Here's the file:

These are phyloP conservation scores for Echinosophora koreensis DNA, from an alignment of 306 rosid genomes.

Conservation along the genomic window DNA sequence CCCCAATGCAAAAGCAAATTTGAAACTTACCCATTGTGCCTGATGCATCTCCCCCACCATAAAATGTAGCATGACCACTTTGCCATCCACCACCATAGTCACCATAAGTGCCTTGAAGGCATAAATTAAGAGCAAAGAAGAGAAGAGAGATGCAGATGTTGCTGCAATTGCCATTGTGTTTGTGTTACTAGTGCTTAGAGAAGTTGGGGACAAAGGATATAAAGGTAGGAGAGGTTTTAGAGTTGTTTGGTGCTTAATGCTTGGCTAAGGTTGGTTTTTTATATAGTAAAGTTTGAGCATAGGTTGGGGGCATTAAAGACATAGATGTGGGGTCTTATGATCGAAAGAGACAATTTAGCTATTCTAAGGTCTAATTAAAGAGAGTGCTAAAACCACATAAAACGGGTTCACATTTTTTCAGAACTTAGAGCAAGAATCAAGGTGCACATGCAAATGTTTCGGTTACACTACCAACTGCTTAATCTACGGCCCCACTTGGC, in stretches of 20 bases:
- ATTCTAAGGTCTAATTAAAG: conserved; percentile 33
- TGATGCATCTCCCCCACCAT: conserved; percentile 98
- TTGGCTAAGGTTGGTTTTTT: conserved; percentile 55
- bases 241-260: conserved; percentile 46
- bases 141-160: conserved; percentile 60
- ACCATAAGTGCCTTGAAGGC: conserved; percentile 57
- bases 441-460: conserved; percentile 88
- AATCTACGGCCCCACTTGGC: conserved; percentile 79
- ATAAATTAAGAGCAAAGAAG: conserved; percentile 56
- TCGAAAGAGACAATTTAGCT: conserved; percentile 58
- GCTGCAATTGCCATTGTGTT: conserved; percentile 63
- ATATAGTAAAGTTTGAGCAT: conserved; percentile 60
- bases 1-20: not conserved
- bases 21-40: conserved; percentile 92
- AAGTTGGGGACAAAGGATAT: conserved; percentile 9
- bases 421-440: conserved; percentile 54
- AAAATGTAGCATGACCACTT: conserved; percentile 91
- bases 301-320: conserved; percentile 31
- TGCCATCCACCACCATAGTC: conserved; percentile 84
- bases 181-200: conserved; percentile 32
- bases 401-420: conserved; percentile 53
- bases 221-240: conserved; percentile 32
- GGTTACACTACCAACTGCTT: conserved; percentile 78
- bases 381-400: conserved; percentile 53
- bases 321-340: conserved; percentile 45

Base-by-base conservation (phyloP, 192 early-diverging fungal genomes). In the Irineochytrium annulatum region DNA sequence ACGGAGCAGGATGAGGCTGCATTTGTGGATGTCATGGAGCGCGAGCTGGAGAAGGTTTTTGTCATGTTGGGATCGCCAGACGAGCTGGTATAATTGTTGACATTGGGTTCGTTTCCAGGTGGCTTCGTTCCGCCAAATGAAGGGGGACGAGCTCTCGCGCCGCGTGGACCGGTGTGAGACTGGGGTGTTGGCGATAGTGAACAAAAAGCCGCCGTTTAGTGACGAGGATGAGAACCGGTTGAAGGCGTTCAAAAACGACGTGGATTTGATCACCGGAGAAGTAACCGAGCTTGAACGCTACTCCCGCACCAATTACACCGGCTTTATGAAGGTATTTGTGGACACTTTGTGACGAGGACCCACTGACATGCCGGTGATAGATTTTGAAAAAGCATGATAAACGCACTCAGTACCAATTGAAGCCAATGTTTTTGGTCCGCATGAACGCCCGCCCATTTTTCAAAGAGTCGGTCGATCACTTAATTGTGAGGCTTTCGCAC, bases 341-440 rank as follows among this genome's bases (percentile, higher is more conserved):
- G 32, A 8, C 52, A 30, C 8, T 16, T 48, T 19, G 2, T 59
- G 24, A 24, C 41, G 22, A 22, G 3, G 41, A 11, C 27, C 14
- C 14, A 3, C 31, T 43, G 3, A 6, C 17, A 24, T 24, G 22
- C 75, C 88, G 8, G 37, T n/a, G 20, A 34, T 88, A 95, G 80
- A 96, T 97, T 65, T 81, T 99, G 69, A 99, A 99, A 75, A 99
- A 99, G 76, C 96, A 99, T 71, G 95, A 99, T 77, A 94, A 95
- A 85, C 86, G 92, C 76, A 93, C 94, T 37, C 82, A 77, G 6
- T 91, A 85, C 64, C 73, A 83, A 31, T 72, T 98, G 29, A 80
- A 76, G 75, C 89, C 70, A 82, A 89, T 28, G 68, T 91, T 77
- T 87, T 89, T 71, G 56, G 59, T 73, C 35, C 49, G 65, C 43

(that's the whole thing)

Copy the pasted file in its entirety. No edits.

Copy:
These are phyloP conservation scores for Echinosophora koreensis DNA, from an alignment of 306 rosid genomes.

Conservation along the genomic window DNA sequence CCCCAATGCAAAAGCAAATTTGAAACTTACCCATTGTGCCTGATGCATCTCCCCCACCATAAAATGTAGCATGACCACTTTGCCATCCACCACCATAGTCACCATAAGTGCCTTGAAGGCATAAATTAAGAGCAAAGAAGAGAAGAGAGATGCAGATGTTGCTGCAATTGCCATTGTGTTTGTGTTACTAGTGCTTAGAGAAGTTGGGGACAAAGGATATAAAGGTAGGAGAGGTTTTAGAGTTGTTTGGTGCTTAATGCTTGGCTAAGGTTGGTTTTTTATATAGTAAAGTTTGAGCATAGGTTGGGGGCATTAAAGACATAGATGTGGGGTCTTATGATCGAAAGAGACAATTTAGCTATTCTAAGGTCTAATTAAAGAGAGTGCTAAAACCACATAAAACGGGTTCACATTTTTTCAGAACTTAGAGCAAGAATCAAGGTGCACATGCAAATGTTTCGGTTACACTACCAACTGCTTAATCTACGGCCCCACTTGGC, in stretches of 20 bases:
- ATTCTAAGGTCTAATTAAAG: conserved; percentile 33
- TGATGCATCTCCCCCACCAT: conserved; percentile 98
- TTGGCTAAGGTTGGTTTTTT: conserved; percentile 55
- bases 241-260: conserved; percentile 46
- bases 141-160: conserved; percentile 60
- ACCATAAGTGCCTTGAAGGC: conserved; percentile 57
- bases 441-460: conserved; percentile 88
- AATCTACGGCCCCACTTGGC: conserved; percentile 79
- ATAAATTAAGAGCAAAGAAG: conserved; percentile 56
- TCGAAAGAGACAATTTAGCT: conserved; percentile 58
- GCTGCAATTGCCATTGTGTT: conserved; percentile 63
- ATATAGTAAAGTTTGAGCAT: conserved; percentile 60
- bases 1-20: not conserved
- bases 21-40: conserved; percentile 92
- AAGTTGGGGACAAAGGATAT: conserved; percentile 9
- bases 421-440: conserved; percentile 54
- AAAATGTAGCATGACCACTT: conserved; percentile 91
- bases 301-320: conserved; percentile 31
- TGCCATCCACCACCATAGTC: conserved; percentile 84
- bases 181-200: conserved; percentile 32
- bases 401-420: conserved; percentile 53
- bases 221-240: conserved; percentile 32
- GGTTACACTACCAACTGCTT: conserved; percentile 78
- bases 381-400: conserved; percentile 53
- bases 321-340: conserved; percentile 45

Base-by-base conservation (phyloP, 192 early-diverging fungal genomes). In the Irineochytrium annulatum region DNA sequence ACGGAGCAGGATGAGGCTGCATTTGTGGATGTCATGGAGCGCGAGCTGGAGAAGGTTTTTGTCATGTTGGGATCGCCAGACGAGCTGGTATAATTGTTGACATTGGGTTCGTTTCCAGGTGGCTTCGTTCCGCCAAATGAAGGGGGACGAGCTCTCGCGCCGCGTGGACCGGTGTGAGACTGGGGTGTTGGCGATAGTGAACAAAAAGCCGCCGTTTAGTGACGAGGATGAGAACCGGTTGAAGGCGTTCAAAAACGACGTGGATTTGATCACCGGAGAAGTAACCGAGCTTGAACGCTACTCCCGCACCAATTACACCGGCTTTATGAAGGTATTTGTGGACACTTTGTGACGAGGACCCACTGACATGCCGGTGATAGATTTTGAAAAAGCATGATAAACGCACTCAGTACCAATTGAAGCCAATGTTTTTGGTCCGCATGAACGCCCGCCCATTTTTCAAAGAGTCGGTCGATCACTTAATTGTGAGGCTTTCGCAC, bases 341-440 rank as follows among this genome's bases (percentile, higher is more conserved):
- G 32, A 8, C 52, A 30, C 8, T 16, T 48, T 19, G 2, T 59
- G 24, A 24, C 41, G 22, A 22, G 3, G 41, A 11, C 27, C 14
- C 14, A 3, C 31, T 43, G 3, A 6, C 17, A 24, T 24, G 22
- C 75, C 88, G 8, G 37, T n/a, G 20, A 34, T 88, A 95, G 80
- A 96, T 97, T 65, T 81, T 99, G 69, A 99, A 99, A 75, A 99
- A 99, G 76, C 96, A 99, T 71, G 95, A 99, T 77, A 94, A 95
- A 85, C 86, G 92, C 76, A 93, C 94, T 37, C 82, A 77, G 6
- T 91, A 85, C 64, C 73, A 83, A 31, T 72, T 98, G 29, A 80
- A 76, G 75, C 89, C 70, A 82, A 89, T 28, G 68, T 91, T 77
- T 87, T 89, T 71, G 56, G 59, T 73, C 35, C 49, G 65, C 43